How Successful Leaders Stay On Track And Focused On Their Goals
It’s the job of a leader to make sure the organization functions as a well-oiled machine. Organizational abilities become even more important when you act as a leader. After all, people turn to you for inspiration, and it will hardly be inspiring if they see you freaking out. So, how successful leaders stay on track and focused on their goals?
If you’re like most leaders, you have different goals that you’re trying to reach — some of them short-term, others long-term.
Of course, it’s the long-term goals that can be the most challenging, the most draining. You have them in the back of your mind each day, yet it can feel like you’re not really making progress. Even when you work hard at meeting these goals, it can feel like nothing’s really changing, or that you’ll never be able to cross it off your to-do list.
It takes discipline to stay focused on your goals and avoid turning your attention to the latest technology or leadership buzzword.
Failing to organize will often lead to chaos or, at the very least, an increase in stress levels. This occurs as you attempt to make sense of everything that surrounds you for the sake of making life easier. That’s why strong organizational skills are key to being a successful leader.
Leaders are responsible for directing their own attention, but also that of their people.
Since people tend to do what they feel is important for their leader, they are likely to concentrate on the goal that they feel is important for the organization — and their leaders — at a specific point in time. People make their choices about where to focus based on their perception of what matters to leaders.
That’s why great leaders need to actively pursue focus, and to cultivate habits that keep them on track toward meeting their goals.
There are tons of things lying in wait to distract you from your ultimate goals. You may envy those you see that seem to have it all together — organized, polished and ready for any situation, at any time. If you want to be prepared for what lies ahead, read on to learn the tips and tricks that successful and organized leaders used to stay on track and focused on their goals.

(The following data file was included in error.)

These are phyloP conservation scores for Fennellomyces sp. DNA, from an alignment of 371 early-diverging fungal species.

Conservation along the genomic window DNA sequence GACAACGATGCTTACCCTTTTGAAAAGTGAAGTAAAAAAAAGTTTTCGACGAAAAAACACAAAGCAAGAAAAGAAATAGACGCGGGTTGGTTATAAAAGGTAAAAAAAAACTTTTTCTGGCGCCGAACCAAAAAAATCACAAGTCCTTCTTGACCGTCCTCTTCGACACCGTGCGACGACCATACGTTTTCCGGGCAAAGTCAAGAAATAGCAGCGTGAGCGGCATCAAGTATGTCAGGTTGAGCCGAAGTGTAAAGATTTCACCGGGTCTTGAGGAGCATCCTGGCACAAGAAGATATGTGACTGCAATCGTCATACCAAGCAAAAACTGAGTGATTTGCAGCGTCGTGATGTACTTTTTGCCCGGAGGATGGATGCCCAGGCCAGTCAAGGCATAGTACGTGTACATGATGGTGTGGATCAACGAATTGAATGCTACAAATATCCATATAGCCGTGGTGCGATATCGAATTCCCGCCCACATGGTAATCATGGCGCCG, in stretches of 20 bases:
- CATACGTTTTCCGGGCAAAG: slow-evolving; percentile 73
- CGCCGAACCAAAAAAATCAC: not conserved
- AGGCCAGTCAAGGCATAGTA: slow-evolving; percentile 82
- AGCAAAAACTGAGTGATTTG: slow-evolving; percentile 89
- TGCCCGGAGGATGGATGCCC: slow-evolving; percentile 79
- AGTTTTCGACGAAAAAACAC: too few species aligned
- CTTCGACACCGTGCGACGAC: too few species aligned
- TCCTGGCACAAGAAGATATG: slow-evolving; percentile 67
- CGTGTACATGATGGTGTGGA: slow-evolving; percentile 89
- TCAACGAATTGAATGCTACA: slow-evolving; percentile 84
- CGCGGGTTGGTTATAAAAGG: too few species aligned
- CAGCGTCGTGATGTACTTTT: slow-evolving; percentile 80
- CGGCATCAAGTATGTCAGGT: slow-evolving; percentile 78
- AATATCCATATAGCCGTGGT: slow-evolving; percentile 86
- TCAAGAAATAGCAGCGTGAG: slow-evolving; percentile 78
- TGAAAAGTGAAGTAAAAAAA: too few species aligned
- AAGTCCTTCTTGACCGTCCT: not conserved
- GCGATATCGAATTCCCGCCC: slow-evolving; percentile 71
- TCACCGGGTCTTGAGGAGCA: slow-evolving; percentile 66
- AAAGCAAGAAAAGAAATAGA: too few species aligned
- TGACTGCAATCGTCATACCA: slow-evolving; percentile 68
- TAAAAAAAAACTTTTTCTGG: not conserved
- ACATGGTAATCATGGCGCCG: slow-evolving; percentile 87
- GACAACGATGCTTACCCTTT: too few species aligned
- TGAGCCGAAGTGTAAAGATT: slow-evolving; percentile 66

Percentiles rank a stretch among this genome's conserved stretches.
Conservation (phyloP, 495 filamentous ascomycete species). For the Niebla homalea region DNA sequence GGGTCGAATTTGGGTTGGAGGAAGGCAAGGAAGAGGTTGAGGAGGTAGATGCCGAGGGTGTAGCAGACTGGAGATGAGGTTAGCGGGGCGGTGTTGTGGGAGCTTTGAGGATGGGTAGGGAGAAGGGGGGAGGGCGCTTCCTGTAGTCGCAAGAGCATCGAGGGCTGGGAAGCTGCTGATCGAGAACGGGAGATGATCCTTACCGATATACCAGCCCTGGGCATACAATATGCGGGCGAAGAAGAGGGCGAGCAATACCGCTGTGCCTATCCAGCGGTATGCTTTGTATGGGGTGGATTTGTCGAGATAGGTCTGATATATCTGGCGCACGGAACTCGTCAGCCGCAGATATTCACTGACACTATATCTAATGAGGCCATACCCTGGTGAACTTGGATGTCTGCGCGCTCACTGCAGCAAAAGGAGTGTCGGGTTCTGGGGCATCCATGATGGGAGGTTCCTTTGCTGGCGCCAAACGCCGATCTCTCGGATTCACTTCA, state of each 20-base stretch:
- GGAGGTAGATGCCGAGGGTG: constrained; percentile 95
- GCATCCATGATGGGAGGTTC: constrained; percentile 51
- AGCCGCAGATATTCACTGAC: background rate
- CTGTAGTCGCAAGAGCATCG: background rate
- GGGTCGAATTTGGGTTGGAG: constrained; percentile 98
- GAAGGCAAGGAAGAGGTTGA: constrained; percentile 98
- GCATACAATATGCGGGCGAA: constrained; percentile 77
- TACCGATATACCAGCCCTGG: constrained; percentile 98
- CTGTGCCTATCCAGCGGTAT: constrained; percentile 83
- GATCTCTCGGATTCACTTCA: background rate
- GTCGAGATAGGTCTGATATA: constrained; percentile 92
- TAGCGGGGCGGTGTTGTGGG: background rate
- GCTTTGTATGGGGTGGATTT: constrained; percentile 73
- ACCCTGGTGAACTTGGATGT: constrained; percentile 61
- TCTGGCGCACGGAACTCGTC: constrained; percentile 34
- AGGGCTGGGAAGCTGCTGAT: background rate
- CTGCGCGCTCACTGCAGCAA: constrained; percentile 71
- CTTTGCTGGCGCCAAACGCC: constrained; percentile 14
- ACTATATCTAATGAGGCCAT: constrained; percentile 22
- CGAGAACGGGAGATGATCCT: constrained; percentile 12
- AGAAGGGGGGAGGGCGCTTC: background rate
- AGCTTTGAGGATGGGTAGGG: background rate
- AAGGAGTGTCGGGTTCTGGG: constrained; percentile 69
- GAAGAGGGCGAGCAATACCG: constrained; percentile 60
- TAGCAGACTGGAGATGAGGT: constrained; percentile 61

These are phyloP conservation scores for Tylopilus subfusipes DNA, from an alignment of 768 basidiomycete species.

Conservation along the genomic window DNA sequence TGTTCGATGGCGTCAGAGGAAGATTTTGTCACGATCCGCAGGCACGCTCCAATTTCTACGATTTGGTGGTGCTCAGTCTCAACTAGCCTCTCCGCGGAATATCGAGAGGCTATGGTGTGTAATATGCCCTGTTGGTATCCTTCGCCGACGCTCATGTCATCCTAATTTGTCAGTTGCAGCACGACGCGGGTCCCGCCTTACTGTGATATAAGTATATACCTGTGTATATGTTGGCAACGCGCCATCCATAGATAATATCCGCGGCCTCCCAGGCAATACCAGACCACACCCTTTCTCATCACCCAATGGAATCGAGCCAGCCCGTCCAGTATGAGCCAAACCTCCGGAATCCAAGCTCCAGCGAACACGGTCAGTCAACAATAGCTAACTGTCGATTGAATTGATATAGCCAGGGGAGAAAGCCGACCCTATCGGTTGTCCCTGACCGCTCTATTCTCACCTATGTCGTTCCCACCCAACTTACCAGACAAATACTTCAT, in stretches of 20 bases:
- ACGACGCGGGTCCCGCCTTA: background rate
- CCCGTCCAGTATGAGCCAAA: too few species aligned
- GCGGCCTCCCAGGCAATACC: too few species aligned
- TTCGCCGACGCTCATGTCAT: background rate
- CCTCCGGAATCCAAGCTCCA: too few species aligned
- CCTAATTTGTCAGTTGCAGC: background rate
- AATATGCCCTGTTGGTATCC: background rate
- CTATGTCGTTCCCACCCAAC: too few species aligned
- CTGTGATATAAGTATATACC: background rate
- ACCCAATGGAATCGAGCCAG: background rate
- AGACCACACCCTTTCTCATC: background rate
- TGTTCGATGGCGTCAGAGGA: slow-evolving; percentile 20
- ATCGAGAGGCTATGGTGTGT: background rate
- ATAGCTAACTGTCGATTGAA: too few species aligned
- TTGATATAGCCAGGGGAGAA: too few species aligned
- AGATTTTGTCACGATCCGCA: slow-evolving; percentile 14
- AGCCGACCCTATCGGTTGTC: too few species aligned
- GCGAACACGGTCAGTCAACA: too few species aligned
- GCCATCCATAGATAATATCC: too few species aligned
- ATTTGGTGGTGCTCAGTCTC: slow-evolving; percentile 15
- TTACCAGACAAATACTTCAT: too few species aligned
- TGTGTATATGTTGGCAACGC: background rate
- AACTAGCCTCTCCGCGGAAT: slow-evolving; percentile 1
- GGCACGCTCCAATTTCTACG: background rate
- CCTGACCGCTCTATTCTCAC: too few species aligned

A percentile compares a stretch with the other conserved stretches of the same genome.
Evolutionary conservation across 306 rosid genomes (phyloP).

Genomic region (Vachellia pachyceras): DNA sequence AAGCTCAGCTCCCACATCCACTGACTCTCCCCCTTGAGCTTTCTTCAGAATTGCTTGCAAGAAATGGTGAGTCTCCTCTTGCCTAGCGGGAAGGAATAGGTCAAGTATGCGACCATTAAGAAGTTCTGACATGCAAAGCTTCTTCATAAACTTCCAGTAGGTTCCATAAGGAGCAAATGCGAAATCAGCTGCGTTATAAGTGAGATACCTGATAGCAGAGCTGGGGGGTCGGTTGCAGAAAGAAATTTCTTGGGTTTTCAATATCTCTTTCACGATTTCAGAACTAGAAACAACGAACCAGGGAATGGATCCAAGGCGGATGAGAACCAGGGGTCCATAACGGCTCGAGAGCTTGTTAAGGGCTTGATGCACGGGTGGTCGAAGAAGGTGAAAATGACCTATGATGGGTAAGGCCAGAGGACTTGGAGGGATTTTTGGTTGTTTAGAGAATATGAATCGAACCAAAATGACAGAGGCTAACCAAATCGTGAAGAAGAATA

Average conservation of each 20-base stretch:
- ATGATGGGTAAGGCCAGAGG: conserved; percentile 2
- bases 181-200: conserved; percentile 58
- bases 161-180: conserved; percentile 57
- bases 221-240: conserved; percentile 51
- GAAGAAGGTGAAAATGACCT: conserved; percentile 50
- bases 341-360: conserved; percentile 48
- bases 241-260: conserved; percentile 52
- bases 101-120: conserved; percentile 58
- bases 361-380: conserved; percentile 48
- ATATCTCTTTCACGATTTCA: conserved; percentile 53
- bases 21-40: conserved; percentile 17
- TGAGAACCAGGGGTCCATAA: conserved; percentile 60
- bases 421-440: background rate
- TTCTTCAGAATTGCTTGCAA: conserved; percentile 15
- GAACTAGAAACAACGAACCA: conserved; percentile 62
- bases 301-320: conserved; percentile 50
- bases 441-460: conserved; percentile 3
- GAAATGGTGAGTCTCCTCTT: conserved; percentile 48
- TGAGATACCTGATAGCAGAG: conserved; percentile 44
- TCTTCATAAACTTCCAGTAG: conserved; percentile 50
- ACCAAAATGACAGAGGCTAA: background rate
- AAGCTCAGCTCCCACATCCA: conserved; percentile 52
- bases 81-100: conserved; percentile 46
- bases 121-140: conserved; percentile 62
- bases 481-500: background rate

Tip #1 : Clean Up The Mess
It’s easy to look up at 6 p.m. and realize you haven’t checked anything off your to-do list because you’re spending too much time solving everyone else’s problems. Resolve that by prioritizing your time to deal with big, strategic issues. And train your team to manage their time better and rely less on you.
As the leader, it’s your responsibility to ensure that things run like clockwork.
This is only possible by having a firm understanding of what it is to be organized. Poor time-management is at the root of so many issues within a company. Failure in this area will lead to you being unable to stay on the task in front of you. It won’t take much before it all comes crashing down, resulting in you being viewed as rather unreliable.
Furthermore, planning your day in advance will remove your easiest decisions from the table, making it easier to avoid getting sidetracked and wasting time on unimportant things.
Make a decision the night before that you won’t check your emails or surf the net before you have finished the more important tasks that need to be completed. Stick to your schedule and at the end of the day close your eyes for a few minutes and take in how good you feel to be in charge of your day.
Be aware that some tasks just aren’t important enough to get done at all, especially at crunch time.
People tend to try to bite off more than they can chew. Work with your team to identify those tasks that just aren’t valuable and can be scrapped or deprioritized. Be sure everyone agrees before something gets set aside; it’s not an area where you want confusion or misaligned expectations.
Besides, planning makes organizing easier, but we are often lacking when it comes to being able to plan ahead.
Again, poor planning leads to disorganization and more pressure on you. Conversely, having a plan signals to others that you have thought of everything, even if the timelines are tight and the workload high. If, after you outline a strategy, it proves impossible to get it all done, having a plan helps you definitively demonstrate the issues and acts as a starting point for a discussion on how to pivot and adjust.
Goal planning helps both you and your employees get your goal into focus.
Writing goals down also provides peace of mind. Research shows that within one hour, people will have forgotten an average of 50% of the information you talked to them about. After you’ve written your goals down, you and your employees don’t have to worry about whether or not you’ll remember things, you can focus on actually accomplishing tasks.
Tip #2 : Keep Your Eyes on The Prize
Don’t let the day-to-day stuff swamp you, and distract from the big thing you’re trying to accomplish. Have your long-term goals written down, clearly articulated, and somewhere where you can remind yourself as often as you need to of what you’re really trying to do.
Having fully formed long-term goals in mind is a great way to keep yourself focused and “plugged in” to what you’re doing.